Seeking police help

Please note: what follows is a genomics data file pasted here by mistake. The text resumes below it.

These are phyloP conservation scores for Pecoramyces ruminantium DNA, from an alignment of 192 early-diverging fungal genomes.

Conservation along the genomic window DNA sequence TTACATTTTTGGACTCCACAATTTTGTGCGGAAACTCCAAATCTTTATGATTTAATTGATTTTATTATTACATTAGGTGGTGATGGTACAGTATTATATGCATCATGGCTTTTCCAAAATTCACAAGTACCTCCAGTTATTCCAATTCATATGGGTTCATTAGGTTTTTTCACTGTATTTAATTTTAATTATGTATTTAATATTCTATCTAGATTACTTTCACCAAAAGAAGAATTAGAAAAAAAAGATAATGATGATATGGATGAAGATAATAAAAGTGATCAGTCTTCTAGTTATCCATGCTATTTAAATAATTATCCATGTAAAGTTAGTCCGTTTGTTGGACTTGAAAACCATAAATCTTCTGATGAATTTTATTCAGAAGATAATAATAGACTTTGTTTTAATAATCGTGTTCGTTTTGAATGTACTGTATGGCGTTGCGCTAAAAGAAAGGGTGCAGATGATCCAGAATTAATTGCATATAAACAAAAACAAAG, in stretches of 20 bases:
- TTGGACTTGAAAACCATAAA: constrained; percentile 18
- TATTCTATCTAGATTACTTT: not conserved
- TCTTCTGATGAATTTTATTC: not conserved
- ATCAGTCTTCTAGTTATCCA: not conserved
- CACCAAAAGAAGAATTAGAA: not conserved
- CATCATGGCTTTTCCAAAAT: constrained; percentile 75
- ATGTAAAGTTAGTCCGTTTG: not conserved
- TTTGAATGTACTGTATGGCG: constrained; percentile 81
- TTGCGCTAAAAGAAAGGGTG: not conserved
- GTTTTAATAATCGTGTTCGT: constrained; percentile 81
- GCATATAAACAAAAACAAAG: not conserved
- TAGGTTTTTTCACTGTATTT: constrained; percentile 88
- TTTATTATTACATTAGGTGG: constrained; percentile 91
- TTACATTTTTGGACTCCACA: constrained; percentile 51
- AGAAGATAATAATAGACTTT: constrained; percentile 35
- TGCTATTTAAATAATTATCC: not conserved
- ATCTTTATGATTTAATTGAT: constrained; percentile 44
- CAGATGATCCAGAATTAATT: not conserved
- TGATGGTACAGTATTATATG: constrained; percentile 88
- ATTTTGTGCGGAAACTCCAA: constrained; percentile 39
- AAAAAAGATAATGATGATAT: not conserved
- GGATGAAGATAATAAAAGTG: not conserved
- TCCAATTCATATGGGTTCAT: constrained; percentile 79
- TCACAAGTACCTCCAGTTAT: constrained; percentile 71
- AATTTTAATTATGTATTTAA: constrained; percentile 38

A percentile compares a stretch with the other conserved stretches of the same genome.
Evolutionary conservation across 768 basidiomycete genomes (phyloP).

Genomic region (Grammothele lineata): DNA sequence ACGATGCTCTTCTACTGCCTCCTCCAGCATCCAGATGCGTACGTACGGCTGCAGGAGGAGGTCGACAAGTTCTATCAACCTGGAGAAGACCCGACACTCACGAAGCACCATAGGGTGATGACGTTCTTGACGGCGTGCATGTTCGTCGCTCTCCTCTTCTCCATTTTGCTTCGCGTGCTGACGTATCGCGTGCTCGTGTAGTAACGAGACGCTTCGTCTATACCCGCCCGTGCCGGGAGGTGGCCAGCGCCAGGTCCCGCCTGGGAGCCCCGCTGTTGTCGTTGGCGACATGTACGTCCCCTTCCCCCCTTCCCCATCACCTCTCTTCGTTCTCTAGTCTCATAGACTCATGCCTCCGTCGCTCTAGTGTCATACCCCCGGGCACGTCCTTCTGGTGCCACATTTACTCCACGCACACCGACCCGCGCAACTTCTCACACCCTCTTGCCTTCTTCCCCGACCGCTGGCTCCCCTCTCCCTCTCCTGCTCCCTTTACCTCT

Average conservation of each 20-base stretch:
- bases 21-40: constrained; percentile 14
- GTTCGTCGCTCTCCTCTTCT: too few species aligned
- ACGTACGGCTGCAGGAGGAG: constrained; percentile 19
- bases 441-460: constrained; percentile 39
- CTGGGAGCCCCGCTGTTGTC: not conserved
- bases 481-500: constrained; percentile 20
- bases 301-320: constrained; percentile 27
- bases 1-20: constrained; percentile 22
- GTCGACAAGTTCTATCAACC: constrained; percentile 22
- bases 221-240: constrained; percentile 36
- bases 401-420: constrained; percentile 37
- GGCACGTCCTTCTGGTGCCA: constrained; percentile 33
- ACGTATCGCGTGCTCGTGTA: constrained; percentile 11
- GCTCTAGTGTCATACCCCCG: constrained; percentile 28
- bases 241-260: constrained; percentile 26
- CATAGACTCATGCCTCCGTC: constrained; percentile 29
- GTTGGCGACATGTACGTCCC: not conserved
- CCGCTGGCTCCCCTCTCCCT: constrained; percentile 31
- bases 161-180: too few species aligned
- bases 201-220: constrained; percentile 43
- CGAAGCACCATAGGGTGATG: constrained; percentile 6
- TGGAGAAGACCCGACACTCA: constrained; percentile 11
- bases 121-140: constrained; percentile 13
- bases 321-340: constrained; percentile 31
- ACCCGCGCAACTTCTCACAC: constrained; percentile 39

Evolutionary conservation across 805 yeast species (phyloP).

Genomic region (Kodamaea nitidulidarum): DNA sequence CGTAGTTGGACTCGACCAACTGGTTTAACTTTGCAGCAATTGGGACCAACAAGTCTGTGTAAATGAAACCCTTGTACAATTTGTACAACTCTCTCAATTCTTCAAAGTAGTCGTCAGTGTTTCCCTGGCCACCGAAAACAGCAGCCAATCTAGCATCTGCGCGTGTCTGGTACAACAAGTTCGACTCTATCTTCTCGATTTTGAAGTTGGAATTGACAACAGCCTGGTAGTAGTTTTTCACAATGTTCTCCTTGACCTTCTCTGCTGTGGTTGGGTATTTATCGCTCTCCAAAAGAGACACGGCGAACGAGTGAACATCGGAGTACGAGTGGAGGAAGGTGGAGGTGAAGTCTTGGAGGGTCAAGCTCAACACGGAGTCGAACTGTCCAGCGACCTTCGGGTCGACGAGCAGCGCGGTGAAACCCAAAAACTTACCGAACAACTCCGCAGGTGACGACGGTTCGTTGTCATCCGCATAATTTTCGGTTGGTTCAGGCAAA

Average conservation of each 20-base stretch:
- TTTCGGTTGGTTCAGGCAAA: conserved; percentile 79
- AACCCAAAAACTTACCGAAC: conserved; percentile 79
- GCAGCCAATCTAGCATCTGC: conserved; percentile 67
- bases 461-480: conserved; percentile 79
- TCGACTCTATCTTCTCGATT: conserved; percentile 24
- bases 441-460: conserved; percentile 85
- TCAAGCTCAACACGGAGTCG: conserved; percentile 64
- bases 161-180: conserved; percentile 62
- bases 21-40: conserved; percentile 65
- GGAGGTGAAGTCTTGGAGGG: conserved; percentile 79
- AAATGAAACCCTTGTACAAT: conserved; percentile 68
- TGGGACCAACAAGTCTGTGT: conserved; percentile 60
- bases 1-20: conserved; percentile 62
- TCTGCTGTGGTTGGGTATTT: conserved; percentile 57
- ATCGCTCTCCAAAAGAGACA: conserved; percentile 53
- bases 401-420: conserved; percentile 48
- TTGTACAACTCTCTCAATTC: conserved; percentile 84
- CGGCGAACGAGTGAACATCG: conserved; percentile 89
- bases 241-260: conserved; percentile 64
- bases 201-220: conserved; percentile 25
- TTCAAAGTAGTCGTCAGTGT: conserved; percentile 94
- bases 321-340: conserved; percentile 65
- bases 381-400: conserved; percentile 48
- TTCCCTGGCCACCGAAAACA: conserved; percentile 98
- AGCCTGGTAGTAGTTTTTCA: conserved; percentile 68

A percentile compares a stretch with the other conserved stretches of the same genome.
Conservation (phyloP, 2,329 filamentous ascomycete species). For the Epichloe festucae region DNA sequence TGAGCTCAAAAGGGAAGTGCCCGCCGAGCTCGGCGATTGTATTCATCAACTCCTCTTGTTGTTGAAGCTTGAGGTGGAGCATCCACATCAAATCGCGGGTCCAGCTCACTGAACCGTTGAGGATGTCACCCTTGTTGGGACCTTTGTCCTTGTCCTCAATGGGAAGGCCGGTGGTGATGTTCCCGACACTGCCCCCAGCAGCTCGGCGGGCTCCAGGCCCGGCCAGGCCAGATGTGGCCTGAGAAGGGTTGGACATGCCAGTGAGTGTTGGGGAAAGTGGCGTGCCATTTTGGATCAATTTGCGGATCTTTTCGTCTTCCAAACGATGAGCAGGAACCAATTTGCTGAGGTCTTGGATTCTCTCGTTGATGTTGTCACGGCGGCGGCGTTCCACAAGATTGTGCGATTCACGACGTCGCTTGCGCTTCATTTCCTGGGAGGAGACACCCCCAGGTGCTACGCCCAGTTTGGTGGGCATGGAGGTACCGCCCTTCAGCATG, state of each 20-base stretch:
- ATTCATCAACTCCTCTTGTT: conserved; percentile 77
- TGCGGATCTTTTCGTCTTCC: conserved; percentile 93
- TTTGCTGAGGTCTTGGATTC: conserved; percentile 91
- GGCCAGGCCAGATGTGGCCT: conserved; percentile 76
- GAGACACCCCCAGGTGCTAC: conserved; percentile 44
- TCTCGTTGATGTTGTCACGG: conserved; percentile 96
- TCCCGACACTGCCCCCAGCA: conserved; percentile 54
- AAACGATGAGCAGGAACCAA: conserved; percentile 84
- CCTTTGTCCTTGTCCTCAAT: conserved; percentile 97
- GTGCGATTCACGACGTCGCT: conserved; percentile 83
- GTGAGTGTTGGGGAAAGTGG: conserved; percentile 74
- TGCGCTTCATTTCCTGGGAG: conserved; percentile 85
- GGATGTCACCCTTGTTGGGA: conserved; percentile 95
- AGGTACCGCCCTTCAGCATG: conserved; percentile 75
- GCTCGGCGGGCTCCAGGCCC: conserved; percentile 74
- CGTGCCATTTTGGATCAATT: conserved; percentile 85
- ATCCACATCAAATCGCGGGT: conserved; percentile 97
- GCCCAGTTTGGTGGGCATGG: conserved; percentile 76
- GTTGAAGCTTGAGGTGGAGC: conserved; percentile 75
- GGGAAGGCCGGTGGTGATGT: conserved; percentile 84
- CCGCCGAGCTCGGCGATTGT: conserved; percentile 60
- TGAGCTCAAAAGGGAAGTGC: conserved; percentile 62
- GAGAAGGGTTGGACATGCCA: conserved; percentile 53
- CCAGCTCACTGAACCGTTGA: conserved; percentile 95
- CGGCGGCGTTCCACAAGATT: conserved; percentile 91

Filing a case with the police with a report of sexual violence is the first step you take when you want to press charges against the one who was violent with you, abused you or threatened harm to you. Should you press charges? To press charges or not to press charges remains a decision that falls entirely within your domain to make. If you choose to press charges, remember that there is such a thing as the statute of limitations that applies. This means, that there is a window of time within which you can report a case of sexual violence. For more information on the law of limitation in different countries, look up our legal library. When you press charges, you must produce evidence of the abuse. Remember to record photographs of bruises, save copies of threatening and violent correspondences, and enlist those who can stand in as eye-witnesses, if any. It is important to remember that saving evidence of this sort must be done only if you are safe while doing so. Rely on a lawyer, or a trusted friend or family member when you are reporting the violence you faced, and have them accompany you, as well. You may need a medical examination and it is a good idea to have support by your side while you do. If you decide not to press charges, that is perfectly understandable – you may take steps to ensure that you have a route to stay safe and are not vulnerable to abuse or violence. What happens when you report your case? Upon reporting a case to the police, they are legally under an obligation to reduce it into writing. In some countries this is called a Police Report, in some countries, it is called a First Information Report, among other names. This record must contain your testimony in full, with information of the date, time, your identity, and any evidence you place on record. If you are being referred to medical examination, details of that are also mentioned in the report. Police action and investigation following a complaint or a report are dependent on local laws to a very large extent, but by and large, they are expected to begin an investigation, gathering of evidence, and making an arrest of the accused based on their investigation and evidence gathered. Once the person is arrested, legal proceedings can begin. Once you report the case to the police, it is a good idea to build rapport with them to facilitate follow ups, and alternatively, to even approach an organization that can help you with police follow ups. During the investigation, the police may require you to come down to the station a few times for interrogation and for information. They may also bring in people you know and are close to, as well. If the police decides not to conduct an investigation, they must indicate clear reasons why they decide thus. Who can report a case to the police? Across most jurisdictions, a case can be reported to the police by one of three: one, the person against whom the offence was committed (i.e., the survivor); two, any person who knows that this offence has been committed – it can be a family member, a friend or anyone; three, a person who has seen the offence while it’s being committed – as a bystander witnessing the crime.